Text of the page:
As Walker's sanity erodes like a handful of sand caught in a breeze, his squad trusts him less and less. Likewise, you as the player will start to lose faith in him as well. He's no hero. And toward the end, as Delta's anger toward the city and its inhabitants boils over, the seemingly endless waves of aggressors start to seem less cognitively dissonant, and more like an intentional plot device; who's really defending against who? Who are the aggressors here? They're questions I asked myself more as the game progressed, and the characters themselves even questioned their own actions. If I'm going to give the writing any credit, I'd call it an intentional attempt to marry an intelligent story to a game in which three dudes kill hundreds, if not thousands, of trained soldiers and armed civilians in the space of not-very-long.
Admittedly, Spec Ops: The Line manages to avoid many of the pitfalls of other action games. Enemies don't taunt you as you're sending their teammates to the grave. They scream out tactical information to their allies, and, eventually, even start to express fear. "They're everywhere!" is a hackneyed phrase in gaming, but it's usually coming from the good guys, not the bad guys. Then again, the line between the two in Spec Ops is about as clear as your vision in a sandstorm.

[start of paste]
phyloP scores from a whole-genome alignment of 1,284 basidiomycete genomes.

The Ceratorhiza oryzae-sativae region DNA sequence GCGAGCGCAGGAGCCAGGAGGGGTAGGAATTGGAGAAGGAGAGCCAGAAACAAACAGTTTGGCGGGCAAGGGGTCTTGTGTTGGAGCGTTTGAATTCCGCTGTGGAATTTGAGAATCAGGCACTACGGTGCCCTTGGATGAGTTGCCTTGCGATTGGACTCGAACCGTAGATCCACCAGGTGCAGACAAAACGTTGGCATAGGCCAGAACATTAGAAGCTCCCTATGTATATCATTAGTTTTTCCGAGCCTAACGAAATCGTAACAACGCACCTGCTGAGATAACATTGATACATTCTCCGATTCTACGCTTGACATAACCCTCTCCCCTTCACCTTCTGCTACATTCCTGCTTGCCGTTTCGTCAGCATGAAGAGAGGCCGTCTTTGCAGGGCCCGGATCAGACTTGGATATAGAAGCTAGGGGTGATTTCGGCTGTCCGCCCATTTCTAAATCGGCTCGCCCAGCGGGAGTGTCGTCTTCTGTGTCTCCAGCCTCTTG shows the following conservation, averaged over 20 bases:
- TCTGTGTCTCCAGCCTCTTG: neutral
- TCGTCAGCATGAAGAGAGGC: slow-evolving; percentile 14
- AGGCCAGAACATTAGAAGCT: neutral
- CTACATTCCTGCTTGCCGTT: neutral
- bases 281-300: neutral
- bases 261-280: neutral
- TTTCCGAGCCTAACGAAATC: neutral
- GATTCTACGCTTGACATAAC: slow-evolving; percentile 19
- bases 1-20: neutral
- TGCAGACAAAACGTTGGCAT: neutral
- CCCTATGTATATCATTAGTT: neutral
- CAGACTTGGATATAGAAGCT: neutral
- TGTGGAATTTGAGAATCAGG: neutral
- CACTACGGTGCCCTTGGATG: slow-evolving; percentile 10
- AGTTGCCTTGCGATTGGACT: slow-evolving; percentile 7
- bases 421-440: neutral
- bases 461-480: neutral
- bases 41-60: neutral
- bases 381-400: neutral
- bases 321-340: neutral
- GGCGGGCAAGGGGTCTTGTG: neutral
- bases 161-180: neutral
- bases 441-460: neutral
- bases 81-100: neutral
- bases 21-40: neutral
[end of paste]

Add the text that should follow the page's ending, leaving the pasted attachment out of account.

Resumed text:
But it's a damn shame that Spec Ops is coming out now, little more than a month after the release of another, extremely similar third-person shooter: Ghost Recon: Future Soldier. I can't help but compare the two, though each looks worse in the other's shadow.
Future Soldier has probably ruined me for third-person shooters for a while, at least as far as mechanics are concerned. Playing Spec Ops, I pined with alarming frequency for some of the more convenient advances that Future Soldier made. Things like an intuitive, fluid cover system, or the ability to mark multiple targets and have your allies take them all out at once. Spec Ops stumbles over these aspects of gameplay with sometimes clumsy mechanics that feel dated by at least a couple years. Often I fumbled when trying to snap into or hurdle over cover, and Lugo and Adams seemed to take my marking targets for them as more of a suggestion than an order. This is particularly frustrating during the occasional stealth segment. Even the simple ability to go prone on the ground, strangely lacking from Spec Ops, was sorely missed in both single and multiplayer.
Future Soldier, on the other hand (which I also reviewed), had the most atrocious story I've seen in a triple-A shooter in some time. But its shallow narrative was eclipsed by some joyfully futuristic gameplay. Likewise, I believe Spec Ops' stellar narrative more than makes up for its mechanical mediocrities, even if most gameplay sequences are simply an interlude between story bits.